BY KEITH JACKSON
PRIME MINISTER PETER O’NEILL showed some grit today in appearing before a crowd of protesters estimated to be 10,000 strong at John Guise Stadium in Port Moresby while, in other parts of the city, looters and vandals gave police cause for concern.
But it seems doubtful that Peter O'Neill's appearance has done much to ease people's concerns about the intentions of his government. As one observer said: "He left with more questionable promises made".
To chants of “rausim, rausim” [get rid of him] from the huge crowd, Mr O’Neill entered the stadium with members of his cabinet including deputy prime minister Belden Namah.
Mr O'Neill committed his government to holding elections "on time" and to repealing the Judicial Conduct Act, but only if chief justice Salamo Injia and justice Kirriwom step down.
Social and political commentators - among them Martyn Namorong, Effrey Dademo and Tavurvur - as well as ABC journalist Liam Fox were at the protest and tweeted frequent reports.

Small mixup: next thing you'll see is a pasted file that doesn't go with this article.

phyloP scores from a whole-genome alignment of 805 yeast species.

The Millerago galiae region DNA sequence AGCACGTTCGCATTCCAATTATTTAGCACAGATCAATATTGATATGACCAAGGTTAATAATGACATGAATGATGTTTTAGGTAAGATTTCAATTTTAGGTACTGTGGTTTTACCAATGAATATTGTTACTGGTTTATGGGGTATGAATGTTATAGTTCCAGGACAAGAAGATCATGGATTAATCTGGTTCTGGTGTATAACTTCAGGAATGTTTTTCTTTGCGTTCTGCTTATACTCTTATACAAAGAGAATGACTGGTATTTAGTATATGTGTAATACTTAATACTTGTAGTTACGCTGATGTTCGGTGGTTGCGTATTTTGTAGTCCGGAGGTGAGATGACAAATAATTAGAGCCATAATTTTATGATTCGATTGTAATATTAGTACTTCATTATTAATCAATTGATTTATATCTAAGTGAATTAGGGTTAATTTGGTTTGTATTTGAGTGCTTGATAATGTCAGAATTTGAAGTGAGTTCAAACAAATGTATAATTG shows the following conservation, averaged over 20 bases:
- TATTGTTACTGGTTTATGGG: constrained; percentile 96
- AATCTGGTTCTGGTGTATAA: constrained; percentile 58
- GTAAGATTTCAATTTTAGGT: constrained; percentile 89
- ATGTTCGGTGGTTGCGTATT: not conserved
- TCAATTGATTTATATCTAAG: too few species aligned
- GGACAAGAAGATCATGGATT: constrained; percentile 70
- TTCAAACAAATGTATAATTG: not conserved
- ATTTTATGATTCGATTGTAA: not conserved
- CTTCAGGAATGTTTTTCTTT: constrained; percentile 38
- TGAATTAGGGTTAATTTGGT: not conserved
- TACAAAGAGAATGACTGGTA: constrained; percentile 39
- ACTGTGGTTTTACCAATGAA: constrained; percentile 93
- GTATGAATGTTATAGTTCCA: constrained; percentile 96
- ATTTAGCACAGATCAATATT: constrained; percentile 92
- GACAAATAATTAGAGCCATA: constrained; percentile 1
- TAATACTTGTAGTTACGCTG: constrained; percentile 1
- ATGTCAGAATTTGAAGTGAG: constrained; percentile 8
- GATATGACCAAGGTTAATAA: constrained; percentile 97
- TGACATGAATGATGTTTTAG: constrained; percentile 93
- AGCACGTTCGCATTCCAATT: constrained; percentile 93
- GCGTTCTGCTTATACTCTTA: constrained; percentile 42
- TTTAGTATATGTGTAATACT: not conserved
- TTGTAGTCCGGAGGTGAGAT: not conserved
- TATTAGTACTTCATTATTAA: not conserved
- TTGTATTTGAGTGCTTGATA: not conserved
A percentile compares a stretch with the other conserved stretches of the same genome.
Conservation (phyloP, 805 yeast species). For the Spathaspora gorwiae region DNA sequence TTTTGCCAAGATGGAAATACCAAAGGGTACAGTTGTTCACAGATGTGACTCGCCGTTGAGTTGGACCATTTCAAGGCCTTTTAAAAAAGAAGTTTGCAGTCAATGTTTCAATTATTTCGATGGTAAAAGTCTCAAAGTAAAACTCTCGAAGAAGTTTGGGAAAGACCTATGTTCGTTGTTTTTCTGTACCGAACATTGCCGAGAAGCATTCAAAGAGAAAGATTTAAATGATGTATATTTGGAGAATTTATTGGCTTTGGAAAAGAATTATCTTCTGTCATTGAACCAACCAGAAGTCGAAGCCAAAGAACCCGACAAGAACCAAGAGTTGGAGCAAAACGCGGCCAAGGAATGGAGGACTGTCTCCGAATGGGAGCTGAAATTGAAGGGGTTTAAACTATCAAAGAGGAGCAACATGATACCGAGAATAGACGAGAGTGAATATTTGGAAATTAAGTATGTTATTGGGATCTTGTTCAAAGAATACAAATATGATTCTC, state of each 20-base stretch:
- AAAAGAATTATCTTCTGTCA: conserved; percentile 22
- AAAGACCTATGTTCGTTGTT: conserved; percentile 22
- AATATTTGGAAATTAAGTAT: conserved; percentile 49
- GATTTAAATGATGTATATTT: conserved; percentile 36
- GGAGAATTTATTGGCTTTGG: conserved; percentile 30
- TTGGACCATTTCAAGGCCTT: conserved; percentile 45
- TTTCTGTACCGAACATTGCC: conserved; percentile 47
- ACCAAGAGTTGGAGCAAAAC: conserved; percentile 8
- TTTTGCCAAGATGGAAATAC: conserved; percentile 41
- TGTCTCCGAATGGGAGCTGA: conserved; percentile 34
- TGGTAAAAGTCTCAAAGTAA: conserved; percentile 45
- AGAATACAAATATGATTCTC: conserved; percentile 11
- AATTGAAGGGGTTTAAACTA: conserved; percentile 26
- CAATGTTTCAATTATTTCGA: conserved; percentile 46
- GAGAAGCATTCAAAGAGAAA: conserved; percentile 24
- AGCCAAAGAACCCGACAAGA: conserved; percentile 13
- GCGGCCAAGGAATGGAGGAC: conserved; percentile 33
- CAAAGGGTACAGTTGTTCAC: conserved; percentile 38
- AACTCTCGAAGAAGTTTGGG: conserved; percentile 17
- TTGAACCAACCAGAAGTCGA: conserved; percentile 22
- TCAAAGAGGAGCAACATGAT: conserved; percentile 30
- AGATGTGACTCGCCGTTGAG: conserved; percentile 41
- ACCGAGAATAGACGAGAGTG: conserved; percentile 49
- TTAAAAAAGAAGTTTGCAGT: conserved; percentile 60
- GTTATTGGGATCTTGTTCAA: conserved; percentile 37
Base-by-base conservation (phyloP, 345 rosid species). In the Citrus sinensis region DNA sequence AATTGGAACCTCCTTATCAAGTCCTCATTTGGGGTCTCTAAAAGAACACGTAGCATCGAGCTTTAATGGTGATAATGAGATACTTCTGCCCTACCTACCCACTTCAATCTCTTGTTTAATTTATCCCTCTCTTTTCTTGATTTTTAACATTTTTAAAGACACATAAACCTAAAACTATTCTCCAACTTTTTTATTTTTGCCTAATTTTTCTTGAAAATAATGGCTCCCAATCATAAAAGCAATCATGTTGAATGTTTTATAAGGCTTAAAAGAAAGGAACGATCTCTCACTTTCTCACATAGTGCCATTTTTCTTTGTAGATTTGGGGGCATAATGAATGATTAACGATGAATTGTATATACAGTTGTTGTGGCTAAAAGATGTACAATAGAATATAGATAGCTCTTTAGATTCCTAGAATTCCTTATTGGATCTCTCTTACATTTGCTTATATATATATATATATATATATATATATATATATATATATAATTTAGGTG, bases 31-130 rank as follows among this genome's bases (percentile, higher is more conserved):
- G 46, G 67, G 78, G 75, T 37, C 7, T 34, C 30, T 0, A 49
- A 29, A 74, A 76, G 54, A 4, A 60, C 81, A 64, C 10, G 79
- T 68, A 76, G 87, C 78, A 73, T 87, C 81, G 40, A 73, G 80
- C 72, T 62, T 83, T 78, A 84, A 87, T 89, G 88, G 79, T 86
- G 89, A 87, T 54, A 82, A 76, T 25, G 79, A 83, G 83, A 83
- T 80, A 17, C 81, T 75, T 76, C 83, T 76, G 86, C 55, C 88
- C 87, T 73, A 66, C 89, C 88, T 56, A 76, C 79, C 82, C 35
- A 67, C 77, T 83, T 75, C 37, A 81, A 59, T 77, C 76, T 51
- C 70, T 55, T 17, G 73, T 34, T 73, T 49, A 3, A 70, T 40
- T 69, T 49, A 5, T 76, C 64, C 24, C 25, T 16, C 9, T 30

The crowd sang the national anthem, prayed together and joined in a reading of the national pledge before being addressed by trade union leader Michael Malabag, electoral commissioner Andrew Trawen, constitutional lawyer Prof John Nonggorr and a student leader.
Petitions calling for the government to hold the national elections as scheduled and for the repeal of the Judicial Conduct Act were handed to Mr O’Neill, who, to a mixed chorus of cheers and catcalls, addressed the crowd.
Meanwhile police were busy quelling incidents in other parts of Port Moresby as criminal elements opportunistically use the social discord as a cover for violence and theft.